There’s a lot of overlap between business VPNs and personal VPNs, but they’re not the same thing exactly.
In terms of how people use them: Personal VPNs are good for streaming, torrenting and securing your online data. Business VPNs are great for connecting with remote workers, accessing other markets and protecting employees using public Wi-Fi.
At their core, they’re still VPNs. They encrypt your online traffic, hide your true location and allow you to anonymously and securely connect to the internet through a network of servers all over the world.
Here’s a closer look at how they differ.
Feature and Pricing Differences
The main differences between personal and business VPNs boil down to what’s under the hood and how much it costs.
Business VPNs usually include a dedicated IP address (or, in some cases, a dedicated VPN server) and a team management console. These features are crucial for managing employees and granting access to sensitive documents and apps. In terms of pricing, business VPNs are typically more expensive and charge a monthly, per-user rate.
Personal VPNs work a little differently. They’re geared toward one primary user or household, (though you may be able to get away with sharing it). When using a personal VPN, it randomly assigns you an IP address that you share with other anonymous VPN users—which can be a good and bad thing depending on how you intend to use the VPN.
Bad thing: if someone does something illegal (or at least against a website’s terms of service) while using that IP address, it could be blacklisted, barring access from everyone using that IP address. Good thing: having a group of people on the same IP address makes it impossible for advertisers or other third-parties from targeting you based on your internet browsing behavior.
Personal VPNs usually charge an annual rate upfront and allow you to connect a set number of devices, typically between five and ten—but sometimes there’s no limit.
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A dedicated IP address (or server)—a core feature for business VPNs—eliminates the downside of a shared IP address by giving you an unchanging, private IP address. You won’t run the risk of someone else getting your IP address blacklisted. Some personal VPNs allow you to add a dedicated IP address for a monthly fee, but it’s hardly, if ever, included.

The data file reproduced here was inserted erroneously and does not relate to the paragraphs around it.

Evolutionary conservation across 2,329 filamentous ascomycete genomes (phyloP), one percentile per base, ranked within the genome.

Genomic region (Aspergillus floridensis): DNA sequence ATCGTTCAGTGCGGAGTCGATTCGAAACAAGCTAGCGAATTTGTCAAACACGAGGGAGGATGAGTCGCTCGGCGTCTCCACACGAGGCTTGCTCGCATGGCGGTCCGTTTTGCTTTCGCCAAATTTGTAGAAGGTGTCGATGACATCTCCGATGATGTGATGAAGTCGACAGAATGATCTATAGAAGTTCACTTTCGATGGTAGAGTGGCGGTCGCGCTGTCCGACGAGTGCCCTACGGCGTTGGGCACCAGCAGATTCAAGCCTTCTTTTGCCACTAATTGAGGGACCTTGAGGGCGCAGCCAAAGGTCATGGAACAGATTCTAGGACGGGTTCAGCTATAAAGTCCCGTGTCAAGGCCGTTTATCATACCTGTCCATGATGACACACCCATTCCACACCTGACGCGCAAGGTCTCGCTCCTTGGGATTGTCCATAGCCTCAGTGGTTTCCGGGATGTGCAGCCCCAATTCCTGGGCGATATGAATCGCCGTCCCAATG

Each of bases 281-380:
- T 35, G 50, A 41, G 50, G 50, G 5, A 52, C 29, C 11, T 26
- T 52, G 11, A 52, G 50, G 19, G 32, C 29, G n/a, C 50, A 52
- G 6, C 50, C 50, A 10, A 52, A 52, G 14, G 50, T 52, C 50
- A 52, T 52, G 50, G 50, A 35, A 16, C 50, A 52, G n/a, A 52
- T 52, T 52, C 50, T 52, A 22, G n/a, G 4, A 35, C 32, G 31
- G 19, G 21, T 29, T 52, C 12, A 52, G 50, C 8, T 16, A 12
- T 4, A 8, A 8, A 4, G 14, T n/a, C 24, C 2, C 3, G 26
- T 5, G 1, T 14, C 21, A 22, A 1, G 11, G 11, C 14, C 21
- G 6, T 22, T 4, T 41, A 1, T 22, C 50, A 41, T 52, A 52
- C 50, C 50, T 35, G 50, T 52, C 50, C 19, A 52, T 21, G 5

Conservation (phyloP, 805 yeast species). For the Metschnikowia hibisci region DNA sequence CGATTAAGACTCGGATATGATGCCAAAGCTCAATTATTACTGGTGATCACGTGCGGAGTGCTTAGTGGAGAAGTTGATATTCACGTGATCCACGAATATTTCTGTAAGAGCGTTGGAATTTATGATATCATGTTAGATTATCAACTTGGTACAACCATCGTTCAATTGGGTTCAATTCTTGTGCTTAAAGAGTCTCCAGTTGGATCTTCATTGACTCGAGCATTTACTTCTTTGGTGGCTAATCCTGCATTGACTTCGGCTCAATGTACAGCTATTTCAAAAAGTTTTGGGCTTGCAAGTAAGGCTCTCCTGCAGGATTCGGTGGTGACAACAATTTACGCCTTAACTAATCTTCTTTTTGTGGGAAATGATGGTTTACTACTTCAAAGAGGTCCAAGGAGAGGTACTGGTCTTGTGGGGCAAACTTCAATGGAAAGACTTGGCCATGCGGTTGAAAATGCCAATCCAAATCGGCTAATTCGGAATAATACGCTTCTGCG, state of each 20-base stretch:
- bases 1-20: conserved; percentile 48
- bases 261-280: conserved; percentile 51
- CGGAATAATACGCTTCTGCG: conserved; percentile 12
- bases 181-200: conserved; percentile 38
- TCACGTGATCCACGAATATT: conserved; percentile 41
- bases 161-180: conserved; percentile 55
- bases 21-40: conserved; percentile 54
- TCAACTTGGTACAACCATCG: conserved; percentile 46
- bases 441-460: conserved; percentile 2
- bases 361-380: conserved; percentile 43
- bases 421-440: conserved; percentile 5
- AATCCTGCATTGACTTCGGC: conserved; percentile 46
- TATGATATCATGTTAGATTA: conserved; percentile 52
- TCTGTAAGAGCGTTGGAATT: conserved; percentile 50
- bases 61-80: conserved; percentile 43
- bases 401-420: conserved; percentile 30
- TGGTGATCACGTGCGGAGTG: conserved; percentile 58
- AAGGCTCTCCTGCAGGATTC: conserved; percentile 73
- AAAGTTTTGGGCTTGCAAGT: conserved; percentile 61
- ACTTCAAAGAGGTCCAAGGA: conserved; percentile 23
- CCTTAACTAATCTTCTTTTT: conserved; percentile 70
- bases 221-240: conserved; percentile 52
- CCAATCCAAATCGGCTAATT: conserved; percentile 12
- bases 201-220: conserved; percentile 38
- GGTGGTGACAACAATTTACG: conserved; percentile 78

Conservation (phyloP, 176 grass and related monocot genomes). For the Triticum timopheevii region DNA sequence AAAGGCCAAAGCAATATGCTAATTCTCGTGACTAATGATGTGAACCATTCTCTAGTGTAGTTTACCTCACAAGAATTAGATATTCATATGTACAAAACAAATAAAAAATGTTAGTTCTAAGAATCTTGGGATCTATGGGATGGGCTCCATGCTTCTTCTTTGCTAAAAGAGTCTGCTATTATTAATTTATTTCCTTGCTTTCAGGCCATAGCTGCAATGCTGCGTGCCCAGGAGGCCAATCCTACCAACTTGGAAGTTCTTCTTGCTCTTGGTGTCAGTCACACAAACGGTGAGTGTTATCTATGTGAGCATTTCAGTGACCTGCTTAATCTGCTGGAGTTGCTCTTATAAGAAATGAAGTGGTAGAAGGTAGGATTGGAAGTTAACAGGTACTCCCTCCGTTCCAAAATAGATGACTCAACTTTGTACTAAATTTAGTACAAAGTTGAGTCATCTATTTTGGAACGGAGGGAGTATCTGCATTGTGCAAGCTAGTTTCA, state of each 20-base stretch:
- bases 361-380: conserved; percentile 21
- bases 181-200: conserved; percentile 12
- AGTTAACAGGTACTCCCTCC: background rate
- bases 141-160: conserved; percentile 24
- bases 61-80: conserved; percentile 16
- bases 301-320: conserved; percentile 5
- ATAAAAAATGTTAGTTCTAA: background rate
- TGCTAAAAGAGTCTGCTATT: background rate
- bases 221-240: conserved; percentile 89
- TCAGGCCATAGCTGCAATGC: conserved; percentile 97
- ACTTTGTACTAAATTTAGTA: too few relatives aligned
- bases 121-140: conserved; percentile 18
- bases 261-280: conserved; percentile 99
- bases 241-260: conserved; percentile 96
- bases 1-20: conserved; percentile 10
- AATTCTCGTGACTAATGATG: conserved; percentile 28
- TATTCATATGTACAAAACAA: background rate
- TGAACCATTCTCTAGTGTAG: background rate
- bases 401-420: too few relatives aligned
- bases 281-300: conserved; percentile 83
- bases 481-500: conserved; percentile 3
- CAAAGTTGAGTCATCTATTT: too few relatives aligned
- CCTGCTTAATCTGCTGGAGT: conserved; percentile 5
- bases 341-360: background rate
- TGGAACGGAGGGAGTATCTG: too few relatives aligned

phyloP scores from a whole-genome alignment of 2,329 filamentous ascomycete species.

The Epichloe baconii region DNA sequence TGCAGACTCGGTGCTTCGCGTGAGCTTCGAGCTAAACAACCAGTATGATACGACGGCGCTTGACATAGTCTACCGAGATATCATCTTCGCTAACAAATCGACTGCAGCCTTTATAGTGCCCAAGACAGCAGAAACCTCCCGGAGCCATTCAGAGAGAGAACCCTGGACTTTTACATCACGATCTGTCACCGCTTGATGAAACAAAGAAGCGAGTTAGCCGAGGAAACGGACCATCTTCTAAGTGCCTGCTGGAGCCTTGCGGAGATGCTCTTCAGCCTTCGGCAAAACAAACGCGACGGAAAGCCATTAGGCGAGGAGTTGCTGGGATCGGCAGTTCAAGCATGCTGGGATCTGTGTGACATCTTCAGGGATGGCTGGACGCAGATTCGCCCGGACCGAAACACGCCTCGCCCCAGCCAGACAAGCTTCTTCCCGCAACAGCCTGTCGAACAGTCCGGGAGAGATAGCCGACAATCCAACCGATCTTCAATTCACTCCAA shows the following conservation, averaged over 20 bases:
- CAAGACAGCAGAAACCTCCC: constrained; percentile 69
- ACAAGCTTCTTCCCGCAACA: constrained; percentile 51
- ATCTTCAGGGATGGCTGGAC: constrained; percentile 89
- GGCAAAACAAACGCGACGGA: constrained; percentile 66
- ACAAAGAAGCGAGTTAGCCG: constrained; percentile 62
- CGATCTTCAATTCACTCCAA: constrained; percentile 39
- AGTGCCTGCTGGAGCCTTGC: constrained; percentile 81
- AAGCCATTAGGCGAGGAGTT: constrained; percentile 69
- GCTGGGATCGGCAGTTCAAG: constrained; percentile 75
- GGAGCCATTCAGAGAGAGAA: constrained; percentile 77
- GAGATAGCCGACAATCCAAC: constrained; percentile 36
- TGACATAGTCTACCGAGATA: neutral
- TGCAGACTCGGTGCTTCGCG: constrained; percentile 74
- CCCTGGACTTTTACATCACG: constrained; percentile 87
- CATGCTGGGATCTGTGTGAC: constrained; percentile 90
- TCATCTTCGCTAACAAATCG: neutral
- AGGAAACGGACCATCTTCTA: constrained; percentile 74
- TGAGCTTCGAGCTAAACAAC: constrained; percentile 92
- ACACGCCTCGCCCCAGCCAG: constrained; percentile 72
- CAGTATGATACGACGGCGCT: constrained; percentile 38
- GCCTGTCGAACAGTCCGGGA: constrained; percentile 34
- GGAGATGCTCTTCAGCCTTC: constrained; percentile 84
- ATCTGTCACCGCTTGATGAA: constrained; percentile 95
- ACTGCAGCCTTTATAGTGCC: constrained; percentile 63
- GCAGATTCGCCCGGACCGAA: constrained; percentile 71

Privacy and Anonymity Differences
There’s also a philosophical difference between personal and business VPNs: whose data it protects.
A business VPN’s objective is to protect the data of the business, not the employees using the network. For example, with a team management console, it’s possible for the admin of the business VPN to see what the users on the account are doing. But that overall activity is protected from parties outside the business.
A personal VPN has a very different goal. It’s invested in protecting the privacy, data and location of the individual user—from internet service providers, from advertisers, from hackers, from government agencies, from employers. Everyone. The most secure personal VPN providers have strict no-logs policies, meaning they won’t track any of your VPN usage whatsoever.
Choosing a VPN: Do You Really Need the Business Tier?
If you’re a freelancer, a solopreneur or a remote worker, your VPN needs probably fall somewhere in between a business tier and a personal tier. You want privacy and protection but you might not have the funds to spare for a full-on business plan. (And you may not even qualify if you’re operating solo. Most business VPNs have a minimum user requirement.)
In that case, you might want to consider a personal VPN. Some personal VPN services such as NordVPN, Private Internet Access and CyberGhost offer a dedicated IP address as an add-on—giving you the best of both worlds.
We factored this flexibility into our ranking of the best VPNs of 2021.